The US government has cleared Australia’s possible purchase of Lockheed Martin AGM-158 Joint Air-to-Surface Standoff Missile Extended Range (JASSM-ER) weapons.
The sale would include 80 JASSM-ERs and be valued at $235 million, according to a Defense Security Cooperation Agency (DSCA) notification.
The deal includes the weapons as well as a range of services and equipment.
Long-range strike capabilities have emerged as a priority for Canberra, as it contemplates an increasingly challenging security environment owing to Beijing’s aggressive military build-up and sweeping territorial claims.
“The proposed sale will improve Australia’s capability to meet current and future threats by providing advanced, long-range strike systems for employment from [Royal Australian Air Force] air platforms including, but not limited to, the [Boeing] F/A-18F Super Hornet and [Lockheed] F-35A Lightning II. Australia will have no difficulty absorbing this equipment into its armed forces.”
In April, then defence minister Peter Dutton approved a A$3.5 billion ($2.4 billion) plan to accelerate the acquisition of JASSM-ERs for F/A-18Fs. His statement, however, did not mention the F-35A.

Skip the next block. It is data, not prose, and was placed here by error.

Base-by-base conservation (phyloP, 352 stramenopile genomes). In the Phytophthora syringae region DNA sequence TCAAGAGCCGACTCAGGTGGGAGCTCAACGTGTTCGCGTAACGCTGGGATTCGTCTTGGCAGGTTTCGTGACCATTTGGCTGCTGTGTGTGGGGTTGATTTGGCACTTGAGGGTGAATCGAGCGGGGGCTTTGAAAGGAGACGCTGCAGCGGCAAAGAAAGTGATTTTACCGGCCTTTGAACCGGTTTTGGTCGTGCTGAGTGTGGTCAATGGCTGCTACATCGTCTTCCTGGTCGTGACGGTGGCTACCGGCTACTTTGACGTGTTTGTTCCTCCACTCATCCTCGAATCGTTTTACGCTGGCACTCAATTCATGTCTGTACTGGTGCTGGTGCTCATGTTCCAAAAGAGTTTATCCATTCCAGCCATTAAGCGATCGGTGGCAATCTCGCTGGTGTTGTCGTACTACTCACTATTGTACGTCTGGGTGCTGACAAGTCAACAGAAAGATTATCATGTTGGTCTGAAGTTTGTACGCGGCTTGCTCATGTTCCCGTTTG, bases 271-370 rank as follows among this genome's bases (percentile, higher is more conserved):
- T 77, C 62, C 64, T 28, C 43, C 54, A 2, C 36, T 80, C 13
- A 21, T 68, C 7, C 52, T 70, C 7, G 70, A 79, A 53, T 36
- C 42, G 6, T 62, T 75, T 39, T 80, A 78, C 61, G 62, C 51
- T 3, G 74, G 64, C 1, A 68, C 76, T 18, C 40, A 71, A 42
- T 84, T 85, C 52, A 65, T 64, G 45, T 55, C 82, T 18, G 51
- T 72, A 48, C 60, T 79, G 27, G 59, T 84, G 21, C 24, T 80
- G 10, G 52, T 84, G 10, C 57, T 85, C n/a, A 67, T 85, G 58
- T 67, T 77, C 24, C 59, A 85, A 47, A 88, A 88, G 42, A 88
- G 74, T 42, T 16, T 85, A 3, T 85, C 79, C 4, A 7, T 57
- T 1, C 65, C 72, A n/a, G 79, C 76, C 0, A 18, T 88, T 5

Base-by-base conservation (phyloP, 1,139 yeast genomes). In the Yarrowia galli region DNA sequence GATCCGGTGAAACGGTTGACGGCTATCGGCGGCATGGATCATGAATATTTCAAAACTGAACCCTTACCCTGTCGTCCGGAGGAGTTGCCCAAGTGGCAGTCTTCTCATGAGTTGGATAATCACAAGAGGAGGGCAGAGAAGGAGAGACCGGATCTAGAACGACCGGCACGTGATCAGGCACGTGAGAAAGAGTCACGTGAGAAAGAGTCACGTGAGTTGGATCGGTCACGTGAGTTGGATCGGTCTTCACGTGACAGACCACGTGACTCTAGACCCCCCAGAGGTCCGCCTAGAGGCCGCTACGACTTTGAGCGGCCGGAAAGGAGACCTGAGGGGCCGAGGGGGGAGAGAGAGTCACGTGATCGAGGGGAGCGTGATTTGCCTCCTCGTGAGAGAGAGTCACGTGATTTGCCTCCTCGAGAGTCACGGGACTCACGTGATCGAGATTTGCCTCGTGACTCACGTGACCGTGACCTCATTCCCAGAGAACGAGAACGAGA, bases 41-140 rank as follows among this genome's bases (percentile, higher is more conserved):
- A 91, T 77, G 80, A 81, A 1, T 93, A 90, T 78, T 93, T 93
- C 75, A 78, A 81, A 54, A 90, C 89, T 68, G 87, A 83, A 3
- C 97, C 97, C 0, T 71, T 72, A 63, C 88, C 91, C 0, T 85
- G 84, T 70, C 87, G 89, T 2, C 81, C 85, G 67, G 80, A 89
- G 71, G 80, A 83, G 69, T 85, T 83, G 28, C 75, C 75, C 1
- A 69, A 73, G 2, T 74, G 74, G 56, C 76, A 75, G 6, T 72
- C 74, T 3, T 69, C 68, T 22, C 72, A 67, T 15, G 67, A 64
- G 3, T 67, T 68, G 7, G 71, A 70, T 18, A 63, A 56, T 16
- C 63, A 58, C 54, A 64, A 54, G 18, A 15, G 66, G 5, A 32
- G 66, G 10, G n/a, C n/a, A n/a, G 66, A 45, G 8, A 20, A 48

The potential sale includes weapons in both the AGM-158B and AGM-158B-2 configuration. The AGM-158B-2 is understood to have greater range.
According to Lockheed’s JASSM-ER fact sheet, the weapon has a 500nm (926km) range, uses an infrared seeker to engage targets, and carries a 454kg (1,000lb) warhead. The weapon’s range allows the launch platform to stay outside the range of enemy defences.
“This proposed sale will support the foreign policy and national security objectives of the United States,” adds the DSCA.
“Australia is one of our most important allies in the Western Pacific. The strategic location of this political and economic power contributes significantly to ensuring peace and economic stability in the region. It is vital to the US national interest to assist our ally in developing and maintaining a strong and ready self-defence capability.”